I volunteer  in my spare time, as I have for many years in some form or other, and what a blessing that is to others as well. If we all work, who will do those things that no one can afford to pay someone to do?

But the Lord knew I was feeling a little unsure of my earthly calling.. of being a stay at home wife. How gracious He was to give me the assurance that even in the world's eyes, my job in a 'support' role was immensely valuable.. salary or not.

In a world of stress, and busy schedules... what a privilege it is to have someone willing to 'stay home with the baggage'.  There have actually been studies done on the value of having someone who can flex constantly and relieve the pressure. I am that someone.. and proud to be. :)

Need the mail picked up, a spare car, someone to run down to pay a bill, pick up a spare part or a package or a prescription, take a meal to a sick friend, lend a listening ear? Everyone in my family seems to need that. One of the most difficult things for those who work outside the home, is not having that 'someone' who can do all of those things.

My dear Hubby has the most difficult sort of job I can imagine. He's only home one hour per day. I can't even fathom the constant stress that means. Some guys have it worse. So do some women.

Can you even imagine what that means for a man though? He can't fix our cars or arrange for them to get fixed. He can't deal with bills or manage our property (seven acres worth)  or home repairs, unless he uses his entire weekend to do that.  That would amount to zero rest or down time.

So I do all of that and delight in it. I even have figured out how to maintain our computers, set them up, install the OS, and do all sort of other computer related tasks.

I also support my adult kids by providing a clean, orderly, pretty home and most of the times food--food is important.  Most evenings, I've cooked something they can come home and graze off of.

Our meals are very weird now...I never know who is going to be home when. But I cook stuff assuming that someone.. perhaps with friends in tow.. will want to eat it. lol

Until this morning, I had never really thought seriously about the value of a 'support' role of SAHW, but it is hugely important. I needed to have peace about that.

One of my favorite books, Home Comforts, talks about the incredible need our society has.. for a home.. not just a house in its introduction.  Clean food, clothes, and life happening in that home... someone to come home to who cares.  That's my job.

 I do get paid of course.. in seeing the success of my children in their careers, in their desire to 'have coffee' with me in the morning, and especially in seeing that quiet smile of relief when Hubby comes home and we have that one priceless hour of 'home time'. This youtube video a young friend sent me, made me cry. It was what kind of brought to the forefront this nagging doubt I had not even recognized till today.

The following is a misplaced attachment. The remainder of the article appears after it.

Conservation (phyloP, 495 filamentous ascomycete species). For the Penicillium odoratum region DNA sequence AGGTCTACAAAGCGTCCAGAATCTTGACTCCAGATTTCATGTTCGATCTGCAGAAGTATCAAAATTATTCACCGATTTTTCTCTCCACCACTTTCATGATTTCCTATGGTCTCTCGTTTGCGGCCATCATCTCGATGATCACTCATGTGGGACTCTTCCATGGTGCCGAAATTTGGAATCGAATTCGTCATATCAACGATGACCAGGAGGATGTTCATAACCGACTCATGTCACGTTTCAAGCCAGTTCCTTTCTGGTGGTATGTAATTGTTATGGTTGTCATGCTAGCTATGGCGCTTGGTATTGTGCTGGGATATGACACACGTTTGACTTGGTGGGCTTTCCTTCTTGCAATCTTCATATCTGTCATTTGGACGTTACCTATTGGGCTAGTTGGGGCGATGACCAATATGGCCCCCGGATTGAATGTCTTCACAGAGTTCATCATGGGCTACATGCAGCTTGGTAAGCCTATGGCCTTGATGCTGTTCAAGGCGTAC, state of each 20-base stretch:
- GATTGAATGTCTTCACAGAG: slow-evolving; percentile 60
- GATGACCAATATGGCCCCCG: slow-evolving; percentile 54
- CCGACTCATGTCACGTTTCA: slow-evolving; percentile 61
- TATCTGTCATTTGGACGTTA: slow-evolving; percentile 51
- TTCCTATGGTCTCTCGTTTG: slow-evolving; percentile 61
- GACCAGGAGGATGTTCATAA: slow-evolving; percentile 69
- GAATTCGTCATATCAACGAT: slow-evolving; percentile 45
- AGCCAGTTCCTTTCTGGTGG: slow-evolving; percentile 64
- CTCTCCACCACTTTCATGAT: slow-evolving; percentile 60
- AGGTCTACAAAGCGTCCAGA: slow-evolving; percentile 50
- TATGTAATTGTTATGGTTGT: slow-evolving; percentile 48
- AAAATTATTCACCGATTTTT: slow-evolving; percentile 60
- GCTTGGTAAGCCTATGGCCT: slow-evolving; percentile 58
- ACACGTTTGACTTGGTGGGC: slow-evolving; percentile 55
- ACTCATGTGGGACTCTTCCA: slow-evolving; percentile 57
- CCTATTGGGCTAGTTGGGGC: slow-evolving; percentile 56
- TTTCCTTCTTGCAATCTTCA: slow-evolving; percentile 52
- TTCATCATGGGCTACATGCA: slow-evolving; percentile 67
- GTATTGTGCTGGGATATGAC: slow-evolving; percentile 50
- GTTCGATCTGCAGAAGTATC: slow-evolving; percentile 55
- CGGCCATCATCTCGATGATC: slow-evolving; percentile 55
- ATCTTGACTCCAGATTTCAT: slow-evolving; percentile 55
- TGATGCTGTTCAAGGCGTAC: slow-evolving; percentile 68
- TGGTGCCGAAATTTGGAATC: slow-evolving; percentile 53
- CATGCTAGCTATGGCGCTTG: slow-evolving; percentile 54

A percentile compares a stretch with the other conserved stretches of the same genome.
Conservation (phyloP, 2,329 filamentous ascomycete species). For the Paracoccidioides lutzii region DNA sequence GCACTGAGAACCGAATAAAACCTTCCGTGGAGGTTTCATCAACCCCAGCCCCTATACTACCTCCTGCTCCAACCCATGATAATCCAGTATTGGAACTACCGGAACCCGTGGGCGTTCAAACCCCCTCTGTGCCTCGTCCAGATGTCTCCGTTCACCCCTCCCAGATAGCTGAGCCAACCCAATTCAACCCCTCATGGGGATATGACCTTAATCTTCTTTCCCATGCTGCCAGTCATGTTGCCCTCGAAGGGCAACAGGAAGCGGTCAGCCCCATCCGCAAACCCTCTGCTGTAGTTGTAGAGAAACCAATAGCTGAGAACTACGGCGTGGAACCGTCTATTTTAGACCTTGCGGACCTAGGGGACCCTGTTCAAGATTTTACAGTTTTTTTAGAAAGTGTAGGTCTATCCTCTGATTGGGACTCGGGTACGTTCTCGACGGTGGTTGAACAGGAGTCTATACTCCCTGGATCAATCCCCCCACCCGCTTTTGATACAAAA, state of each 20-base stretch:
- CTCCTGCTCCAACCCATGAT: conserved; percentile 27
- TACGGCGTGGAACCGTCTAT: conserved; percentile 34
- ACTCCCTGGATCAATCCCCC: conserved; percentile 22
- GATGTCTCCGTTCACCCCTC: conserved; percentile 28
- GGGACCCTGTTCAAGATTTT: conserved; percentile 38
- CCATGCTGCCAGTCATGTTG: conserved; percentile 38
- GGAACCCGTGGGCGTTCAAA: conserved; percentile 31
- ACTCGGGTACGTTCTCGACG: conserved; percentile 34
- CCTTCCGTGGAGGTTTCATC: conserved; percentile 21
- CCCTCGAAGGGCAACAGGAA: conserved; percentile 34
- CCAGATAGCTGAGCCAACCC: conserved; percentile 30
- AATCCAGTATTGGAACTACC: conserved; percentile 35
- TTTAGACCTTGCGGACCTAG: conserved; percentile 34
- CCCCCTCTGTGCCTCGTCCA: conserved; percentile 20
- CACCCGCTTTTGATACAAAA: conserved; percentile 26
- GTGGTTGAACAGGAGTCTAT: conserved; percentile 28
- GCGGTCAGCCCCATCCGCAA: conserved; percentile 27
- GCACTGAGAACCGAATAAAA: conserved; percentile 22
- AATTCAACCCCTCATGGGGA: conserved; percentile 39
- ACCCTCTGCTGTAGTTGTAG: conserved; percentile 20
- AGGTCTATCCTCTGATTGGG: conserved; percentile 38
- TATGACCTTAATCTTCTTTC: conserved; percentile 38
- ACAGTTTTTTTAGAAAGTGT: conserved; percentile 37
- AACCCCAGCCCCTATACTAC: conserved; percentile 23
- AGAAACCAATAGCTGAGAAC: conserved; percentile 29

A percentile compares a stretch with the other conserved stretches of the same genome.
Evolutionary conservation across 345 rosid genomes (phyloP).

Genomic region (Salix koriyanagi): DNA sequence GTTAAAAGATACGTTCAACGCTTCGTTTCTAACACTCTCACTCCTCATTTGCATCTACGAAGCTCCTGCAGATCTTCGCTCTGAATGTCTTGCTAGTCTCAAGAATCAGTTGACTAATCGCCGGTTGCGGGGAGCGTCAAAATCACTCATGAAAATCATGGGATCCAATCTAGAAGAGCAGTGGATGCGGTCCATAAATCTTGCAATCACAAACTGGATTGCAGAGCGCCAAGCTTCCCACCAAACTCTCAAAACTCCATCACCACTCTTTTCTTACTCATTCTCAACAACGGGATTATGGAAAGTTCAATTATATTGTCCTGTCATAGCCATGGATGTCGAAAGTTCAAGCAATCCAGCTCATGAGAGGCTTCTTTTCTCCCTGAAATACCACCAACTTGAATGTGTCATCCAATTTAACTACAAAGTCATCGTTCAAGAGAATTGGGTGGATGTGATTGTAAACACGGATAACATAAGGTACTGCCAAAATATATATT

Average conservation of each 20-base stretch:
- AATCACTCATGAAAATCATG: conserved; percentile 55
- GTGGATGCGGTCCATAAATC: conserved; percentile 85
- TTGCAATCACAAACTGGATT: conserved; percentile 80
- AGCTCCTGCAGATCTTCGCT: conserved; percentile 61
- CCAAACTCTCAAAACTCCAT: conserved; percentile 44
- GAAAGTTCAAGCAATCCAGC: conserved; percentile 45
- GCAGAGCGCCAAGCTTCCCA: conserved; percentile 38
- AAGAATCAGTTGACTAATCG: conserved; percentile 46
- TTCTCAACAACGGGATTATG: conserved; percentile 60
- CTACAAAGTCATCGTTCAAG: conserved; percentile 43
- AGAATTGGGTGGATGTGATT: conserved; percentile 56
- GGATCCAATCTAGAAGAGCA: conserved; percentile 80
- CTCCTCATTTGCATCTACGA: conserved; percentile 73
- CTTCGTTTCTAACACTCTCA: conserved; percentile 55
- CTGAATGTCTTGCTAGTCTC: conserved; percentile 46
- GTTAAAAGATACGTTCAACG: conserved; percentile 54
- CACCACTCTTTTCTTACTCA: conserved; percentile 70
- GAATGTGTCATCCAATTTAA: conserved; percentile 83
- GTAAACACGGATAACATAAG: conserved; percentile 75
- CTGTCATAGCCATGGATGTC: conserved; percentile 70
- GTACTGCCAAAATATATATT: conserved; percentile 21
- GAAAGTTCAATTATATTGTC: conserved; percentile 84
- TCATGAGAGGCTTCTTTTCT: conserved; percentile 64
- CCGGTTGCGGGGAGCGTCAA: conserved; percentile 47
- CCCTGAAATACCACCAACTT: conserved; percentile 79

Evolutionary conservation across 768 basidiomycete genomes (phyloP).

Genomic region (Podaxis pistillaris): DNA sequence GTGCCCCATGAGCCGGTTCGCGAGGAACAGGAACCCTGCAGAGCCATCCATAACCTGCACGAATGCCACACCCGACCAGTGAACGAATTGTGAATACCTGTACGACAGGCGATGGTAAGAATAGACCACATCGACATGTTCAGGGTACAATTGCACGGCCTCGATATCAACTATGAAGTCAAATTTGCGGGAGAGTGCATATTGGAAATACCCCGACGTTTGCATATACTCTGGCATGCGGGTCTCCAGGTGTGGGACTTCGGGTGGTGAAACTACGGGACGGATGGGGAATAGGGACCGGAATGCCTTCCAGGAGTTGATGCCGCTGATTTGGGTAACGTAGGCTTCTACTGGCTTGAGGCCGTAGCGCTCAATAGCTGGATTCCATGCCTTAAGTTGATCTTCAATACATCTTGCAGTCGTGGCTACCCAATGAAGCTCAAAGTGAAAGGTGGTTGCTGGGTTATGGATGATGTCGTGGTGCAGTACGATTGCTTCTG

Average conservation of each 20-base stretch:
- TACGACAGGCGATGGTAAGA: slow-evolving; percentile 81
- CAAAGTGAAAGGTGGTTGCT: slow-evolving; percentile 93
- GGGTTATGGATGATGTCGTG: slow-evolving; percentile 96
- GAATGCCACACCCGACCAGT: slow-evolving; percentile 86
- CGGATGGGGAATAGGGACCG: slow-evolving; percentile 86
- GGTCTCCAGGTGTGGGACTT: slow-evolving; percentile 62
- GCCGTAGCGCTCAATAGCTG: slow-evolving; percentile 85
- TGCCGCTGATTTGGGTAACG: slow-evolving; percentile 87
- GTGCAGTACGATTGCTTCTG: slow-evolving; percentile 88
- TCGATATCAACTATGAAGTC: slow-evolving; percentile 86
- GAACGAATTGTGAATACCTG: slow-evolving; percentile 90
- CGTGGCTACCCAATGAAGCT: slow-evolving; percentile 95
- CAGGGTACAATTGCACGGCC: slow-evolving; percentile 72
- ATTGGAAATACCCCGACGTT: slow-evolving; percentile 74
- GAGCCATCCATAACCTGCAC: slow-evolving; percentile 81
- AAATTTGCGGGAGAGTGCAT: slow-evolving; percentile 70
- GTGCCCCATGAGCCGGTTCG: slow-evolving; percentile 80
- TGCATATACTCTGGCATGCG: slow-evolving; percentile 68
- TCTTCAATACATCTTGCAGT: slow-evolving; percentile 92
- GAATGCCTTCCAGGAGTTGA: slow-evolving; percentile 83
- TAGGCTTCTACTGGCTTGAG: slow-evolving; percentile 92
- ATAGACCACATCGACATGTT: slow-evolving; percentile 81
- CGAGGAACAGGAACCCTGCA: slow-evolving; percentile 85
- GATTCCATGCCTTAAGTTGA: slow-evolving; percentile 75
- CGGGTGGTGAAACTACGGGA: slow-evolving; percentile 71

Today, I will be encouraged, by the Lord's gracious thoughtfulness in sending David's 'ordinance' my way.. that those who stay with the baggage, are just as valuable as those that bring home the 'booty'. lol We may not be worth much in today's cultural estimation, but in God's eyes, our role is just as valuable. If you struggle with this.. your value.. or you're just plain exhausted and feel you can't live up to some indefinable standard.. this book might encourage you. One Way Love: Inexhaustable Love for an Exhausted World
  Ultimately, our value is not in our role at the moment, (man or woman)--it's in Christ's death and resurrection and our pursuit of Him. Jesus can and will use us wherever we happen to be in life if we'll let Him.

Are not five sparrows sold for two cents? Yet not one of them is forgotten before God.7"Indeed, the very hairs of your head are all numbered. Do not fear; you are more valuable than many sparrows. Luke 12:7,8
Dear Lord,  Whatever our earthly calling, whatever our roles, whatever our income or lack thereof...thank you that we are precious in your eyes. You didn't have to comfort me or assure me of that, yet you took the trouble this morning to do exactly that. Thank you!
For my friends who might be reading, regardless of their earthly situation, poor or rich, employed or not, cook, baker, candle-stick maker, we are all disciples of Christ and children of a King!
Our jobs and salaries can change in a moment, yet we are still valuable in your eyes. Help us, like Paul, to be content whatever our situation.
Thank you that you never leave us nor forsake us and that you look on our hearts not our outward situation or appearance.
May we do our best in your strength to honor you.. whether slave or 'free' as Paul once reminded new Christians in Acts.  
Our life is hidden in you and no one truly knows our personal worth or value but you. Thank you for caring for us. Help us to trust you and obey you in whatever calling we may be.
In Your precious name I pray, Amen Donna ~ At Home with God


GlorV1 said...

Oh wow, thank you for this. I totally feel reconciled with myself because I am now Director of Operations. Absolutely wonderful. I am going to put that title on my sidebar.:)Director Of Operations because yes I do it all even though it's just for my husband, it's for me too. You need to pay yourself a salary like you do everything else. I take saving right of the top, my husband takes his petty cash right off the top, and if I need money then I will take my petty cash as well and handle everything else too. Great post Donna, you are the MASTER DIRECTOR OF OPERATIONS of your home. Keep it up and God Bless You.
By the way, time has flown and I can't believe your daughter is getting married. How time flies by. Gloria

Donna said...

Haha.. I think there are a lot of us around. :) So glad you enjoyed this. I am really considering blogging again.. if I can be certain it won't distract me from the 'real' business of life.

Love you Gloria!

Anonymous said...

Just stumbled upon this post randomly, but so beautiful! Putting value on life because of monetary compensation is silly, you do so much for your family and seem so loving. Inspiring!

“There's nothing half so pleasant as coming home again.” ~ Margaret Sangster